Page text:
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Giselle: Choreography Mats Ek
Paris Opéra Ballet

 

By Patricia Boccadoro

PARIS, 13 July 2004 - The Swedish choreographer, Mats Ek, made dance history in 1982 with his highly successful, essentially non-romantic re-interpretation of Giselle performed by the Ballet Cullberg.

While many choreographers had revisited ballet classics, no one had yet dared to stage such a radically different interpretation, particularly of Giselle, the most famous of all Romantic ballets, created in Paris one and a half century ago. The setting has been up-dated to a claustrophobic rural community on some distant island, and his Giselle is a solitary young girl who longs for true love and children of her own. Extremely vulnerable, she breaks down when the man of her dreams betrays her.

Marie-Agnès Gillot in Giselle
Marie-Agnès Gillot in Giselle
Photo: Icare

In 1993 Ek gave the work to the Paris Opéra Ballet, where it has become one of the most popular works in their repertory. Always well danced, the ballet this time round was stupendous, with not a weak link anywhere. The whole cast, sixteen dancers in all, surpassed themselves, and there was not a free seat to be had at the Palais Garnier for all nine performances.

I met Marie-Agnès Gillot, who made her debut as Giselle, on her return from Sweden where she had been working with the now legendary Ana Laguna, wife and muse of Mats Ek, who created the role over twenty years ago. "It was a most amazing experience," she told me. "Ana Laguna was so down-to-earth, and taught me how to express Giselle's feelings with every gesture. Of course there are no pointe shoes, and I had to almost forget about my classical training, going further forward with different gestures and staccato, angular almost brutal movements. It was very exciting, and she is so warm, honest and real." .


José Martinez in Giselle
Photo: Icare

Barefooted, and with a beret pulled down over her forehead, Marie-Agnès Gillot, recently nominated étoile, was a captivating and most moving Giselle. The transformation of Gillot, superb classical and contemporary ballerina, was total. More misfit than village idiot, she sees and hears things the others don't and although her fiancé, Hilarion, the spectacular José Martinez, loves her, he's unable to understand her, and keeps her attached with a rope as he would an animal..


The villagers, portrayed as a group of poverty-stricken workers on the verge of revolt, excelled. When they dance, it is neither for their own pleasure, nor because they are pleased to meet the aristocracy; these 'peasants' are out to earn money. .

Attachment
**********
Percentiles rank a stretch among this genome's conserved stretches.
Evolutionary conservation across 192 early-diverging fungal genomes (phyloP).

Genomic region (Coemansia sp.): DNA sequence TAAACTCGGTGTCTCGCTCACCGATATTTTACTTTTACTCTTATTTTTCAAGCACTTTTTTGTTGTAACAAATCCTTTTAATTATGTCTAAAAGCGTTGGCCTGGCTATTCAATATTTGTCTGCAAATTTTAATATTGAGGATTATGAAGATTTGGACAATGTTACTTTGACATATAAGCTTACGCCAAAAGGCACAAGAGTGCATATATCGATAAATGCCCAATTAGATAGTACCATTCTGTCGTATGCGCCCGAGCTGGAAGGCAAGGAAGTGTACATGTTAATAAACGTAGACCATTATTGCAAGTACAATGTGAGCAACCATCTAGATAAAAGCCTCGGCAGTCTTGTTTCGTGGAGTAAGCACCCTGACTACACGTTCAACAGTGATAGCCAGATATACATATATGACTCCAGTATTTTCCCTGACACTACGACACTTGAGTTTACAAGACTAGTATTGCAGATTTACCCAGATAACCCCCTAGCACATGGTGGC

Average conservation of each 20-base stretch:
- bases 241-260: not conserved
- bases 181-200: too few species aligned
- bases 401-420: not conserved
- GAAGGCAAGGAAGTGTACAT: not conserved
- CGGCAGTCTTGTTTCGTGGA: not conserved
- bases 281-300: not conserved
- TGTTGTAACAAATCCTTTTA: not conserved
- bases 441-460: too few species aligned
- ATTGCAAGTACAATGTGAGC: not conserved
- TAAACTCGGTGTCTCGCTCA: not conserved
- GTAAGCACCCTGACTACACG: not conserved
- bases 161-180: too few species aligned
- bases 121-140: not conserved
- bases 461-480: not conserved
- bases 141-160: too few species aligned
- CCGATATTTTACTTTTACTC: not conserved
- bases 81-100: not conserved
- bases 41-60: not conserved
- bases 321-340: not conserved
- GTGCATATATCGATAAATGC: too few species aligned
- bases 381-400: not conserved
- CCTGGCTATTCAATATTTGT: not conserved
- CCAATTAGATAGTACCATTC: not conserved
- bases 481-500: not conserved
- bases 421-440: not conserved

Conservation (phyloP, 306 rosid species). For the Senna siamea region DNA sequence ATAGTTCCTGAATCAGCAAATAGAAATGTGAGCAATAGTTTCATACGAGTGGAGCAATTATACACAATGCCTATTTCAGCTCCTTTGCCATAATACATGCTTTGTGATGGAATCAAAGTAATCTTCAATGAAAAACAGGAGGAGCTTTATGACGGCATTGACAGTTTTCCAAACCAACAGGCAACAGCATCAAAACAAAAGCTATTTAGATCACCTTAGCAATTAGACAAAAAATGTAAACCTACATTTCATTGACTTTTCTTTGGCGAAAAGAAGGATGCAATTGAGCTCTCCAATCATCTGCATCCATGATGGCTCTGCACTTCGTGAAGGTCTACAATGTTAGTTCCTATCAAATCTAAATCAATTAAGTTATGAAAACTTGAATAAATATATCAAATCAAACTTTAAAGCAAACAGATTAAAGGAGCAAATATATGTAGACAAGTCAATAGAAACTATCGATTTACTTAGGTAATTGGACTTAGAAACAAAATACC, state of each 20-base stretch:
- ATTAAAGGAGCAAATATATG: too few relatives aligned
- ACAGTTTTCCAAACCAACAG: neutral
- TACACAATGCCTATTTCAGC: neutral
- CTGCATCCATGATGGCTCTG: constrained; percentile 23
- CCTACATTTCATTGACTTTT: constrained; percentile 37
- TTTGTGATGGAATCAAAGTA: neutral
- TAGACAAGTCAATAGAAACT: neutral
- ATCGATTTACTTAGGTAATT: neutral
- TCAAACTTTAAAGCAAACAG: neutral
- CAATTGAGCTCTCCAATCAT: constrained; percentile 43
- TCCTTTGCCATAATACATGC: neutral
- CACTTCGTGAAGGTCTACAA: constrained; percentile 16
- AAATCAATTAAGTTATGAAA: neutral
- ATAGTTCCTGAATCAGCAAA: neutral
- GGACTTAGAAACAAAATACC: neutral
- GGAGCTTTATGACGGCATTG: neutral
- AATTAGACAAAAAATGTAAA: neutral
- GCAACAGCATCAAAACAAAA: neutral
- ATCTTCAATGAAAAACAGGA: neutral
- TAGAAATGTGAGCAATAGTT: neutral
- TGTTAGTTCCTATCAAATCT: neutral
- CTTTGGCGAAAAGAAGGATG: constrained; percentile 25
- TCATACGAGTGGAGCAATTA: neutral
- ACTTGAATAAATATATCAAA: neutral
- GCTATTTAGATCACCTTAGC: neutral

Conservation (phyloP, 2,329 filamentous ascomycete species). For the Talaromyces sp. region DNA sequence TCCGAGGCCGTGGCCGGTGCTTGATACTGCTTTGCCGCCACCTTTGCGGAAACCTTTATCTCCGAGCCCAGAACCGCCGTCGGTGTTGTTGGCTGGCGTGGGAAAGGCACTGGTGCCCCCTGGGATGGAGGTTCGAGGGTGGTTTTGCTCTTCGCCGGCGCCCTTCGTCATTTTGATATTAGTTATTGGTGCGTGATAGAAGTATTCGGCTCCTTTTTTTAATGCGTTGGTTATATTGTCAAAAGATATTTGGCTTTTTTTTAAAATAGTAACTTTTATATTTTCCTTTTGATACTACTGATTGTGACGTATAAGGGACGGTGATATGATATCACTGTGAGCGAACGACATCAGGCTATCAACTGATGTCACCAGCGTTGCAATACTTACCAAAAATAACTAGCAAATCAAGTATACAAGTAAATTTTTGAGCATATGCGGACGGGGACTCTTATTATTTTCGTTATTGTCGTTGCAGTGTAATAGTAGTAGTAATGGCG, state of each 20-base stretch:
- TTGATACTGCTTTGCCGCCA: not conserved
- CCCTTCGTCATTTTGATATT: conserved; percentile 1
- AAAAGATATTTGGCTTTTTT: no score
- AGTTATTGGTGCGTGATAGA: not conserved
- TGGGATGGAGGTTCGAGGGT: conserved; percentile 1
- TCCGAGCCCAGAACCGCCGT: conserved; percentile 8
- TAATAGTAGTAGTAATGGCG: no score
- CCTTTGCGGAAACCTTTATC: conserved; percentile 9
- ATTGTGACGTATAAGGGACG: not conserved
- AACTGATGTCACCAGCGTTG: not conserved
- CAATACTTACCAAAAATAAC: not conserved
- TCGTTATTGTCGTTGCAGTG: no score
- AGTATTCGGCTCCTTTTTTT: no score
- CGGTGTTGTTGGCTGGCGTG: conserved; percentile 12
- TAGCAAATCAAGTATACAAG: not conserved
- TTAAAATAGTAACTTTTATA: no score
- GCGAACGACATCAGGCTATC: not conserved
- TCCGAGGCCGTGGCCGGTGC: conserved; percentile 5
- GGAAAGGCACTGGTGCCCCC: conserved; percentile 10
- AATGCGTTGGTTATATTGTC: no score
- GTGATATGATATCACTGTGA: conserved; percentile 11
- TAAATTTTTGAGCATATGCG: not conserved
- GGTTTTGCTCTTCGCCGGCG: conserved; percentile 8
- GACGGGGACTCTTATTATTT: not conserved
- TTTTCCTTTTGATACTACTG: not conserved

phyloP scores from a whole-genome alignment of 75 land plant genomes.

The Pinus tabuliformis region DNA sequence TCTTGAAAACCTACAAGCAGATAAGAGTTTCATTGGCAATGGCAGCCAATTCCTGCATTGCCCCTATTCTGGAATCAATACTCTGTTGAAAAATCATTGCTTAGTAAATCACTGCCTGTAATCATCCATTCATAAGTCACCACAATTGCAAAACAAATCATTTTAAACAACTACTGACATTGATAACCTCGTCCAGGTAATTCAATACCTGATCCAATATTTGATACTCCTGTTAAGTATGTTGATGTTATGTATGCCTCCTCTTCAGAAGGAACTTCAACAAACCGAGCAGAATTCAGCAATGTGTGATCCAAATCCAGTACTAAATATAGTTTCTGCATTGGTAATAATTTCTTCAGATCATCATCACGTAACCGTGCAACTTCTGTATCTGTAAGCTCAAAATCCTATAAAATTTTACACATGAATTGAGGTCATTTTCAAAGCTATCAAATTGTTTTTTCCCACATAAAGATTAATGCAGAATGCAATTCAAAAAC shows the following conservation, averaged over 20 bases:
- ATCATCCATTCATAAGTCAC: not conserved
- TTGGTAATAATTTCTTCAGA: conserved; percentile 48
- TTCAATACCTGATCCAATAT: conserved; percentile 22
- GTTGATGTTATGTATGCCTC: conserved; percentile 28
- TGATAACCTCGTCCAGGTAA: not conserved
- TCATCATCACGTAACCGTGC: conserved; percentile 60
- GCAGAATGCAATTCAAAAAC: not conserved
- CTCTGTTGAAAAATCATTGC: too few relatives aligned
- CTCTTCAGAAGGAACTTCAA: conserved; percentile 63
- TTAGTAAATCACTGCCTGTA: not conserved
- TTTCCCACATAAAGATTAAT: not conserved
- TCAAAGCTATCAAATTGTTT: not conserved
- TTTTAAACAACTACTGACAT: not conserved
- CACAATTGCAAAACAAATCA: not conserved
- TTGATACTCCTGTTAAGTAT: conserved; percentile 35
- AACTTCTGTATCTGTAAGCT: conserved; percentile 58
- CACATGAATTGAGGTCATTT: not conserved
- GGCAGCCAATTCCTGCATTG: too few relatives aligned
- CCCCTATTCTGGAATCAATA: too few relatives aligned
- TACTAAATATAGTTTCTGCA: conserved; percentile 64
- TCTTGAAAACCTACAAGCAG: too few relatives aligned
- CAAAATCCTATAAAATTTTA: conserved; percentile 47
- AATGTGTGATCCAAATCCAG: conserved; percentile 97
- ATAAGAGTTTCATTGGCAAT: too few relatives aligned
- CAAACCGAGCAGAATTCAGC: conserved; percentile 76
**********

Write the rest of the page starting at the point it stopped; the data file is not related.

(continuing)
Marie-Agnès Gillot and José Martinez in Giselle
Marie-Agnès Gillot and José Martinez in Giselle
Photo: Icare


While Adam's score remains untouched, Ek has invented new sequences of steps and totally original movements in this strictly contemporary work, as modern today as when it was created. His free approach to movement is ideally suited to Gillot whose large, ample gestures, rapid high jumps and fast spins reflect her love of life. Bewildered by disaster, her arms droop limply down, and her feet rub along the floor. She is pure, spontaneous and natural, revealing inner worlds to Albrecht, superb Nicolas Le Riche, the young man about town, who is fascinated by the richness of her imagination and her sweetness. His white suit reflects his innocence and inability to assume his love for her. When she is finally led to the lunatic asylum, he follows.

Act two takes place in the surrealistic setting of a mental hospital, where pieces of the human body decorate the walls. Myrtha, the Queen of the Wilis, admirably interpreted by the authoritative Stéphanie Romberg, has become the forbidding sister of the ward Giselle is led to after a lobotomy. The nurse serves as a defence against sexual attraction in this self-contained world where the inmates are condemned to frustration. The corps de ballet, and in particular, Caroline Bance, Geraldine Wiart, Muriel Zusperreguy and Laure Muret were outstanding throughout, especially in their straightjackets as they sank into their own world of madness.

Hilarion is one of José Martinez' favourite roles, and he revelled in the powerful leaps and vigorous spins, making the rough country yokel into a figure of compassion as he visits Giselle, hoping it is not too late to bring her to see sense. But, as in the traditional version, she is already in another world.

This is no mere fairy-tale; it's a story of real people. Love, betrayal, madness are all there, softened at the end by a reconciliation between Albrecht and Hilarion, who both love her, but both lose her.


Patricia Boccadoro writes on dance in Europe. She contributes to The Observer and Dancing Times and was dance consultant to the BBC Omnibus documentary on Rudolf Nureyev. Ms. Boccadoro is the dance editor for Culturekiosque.com.

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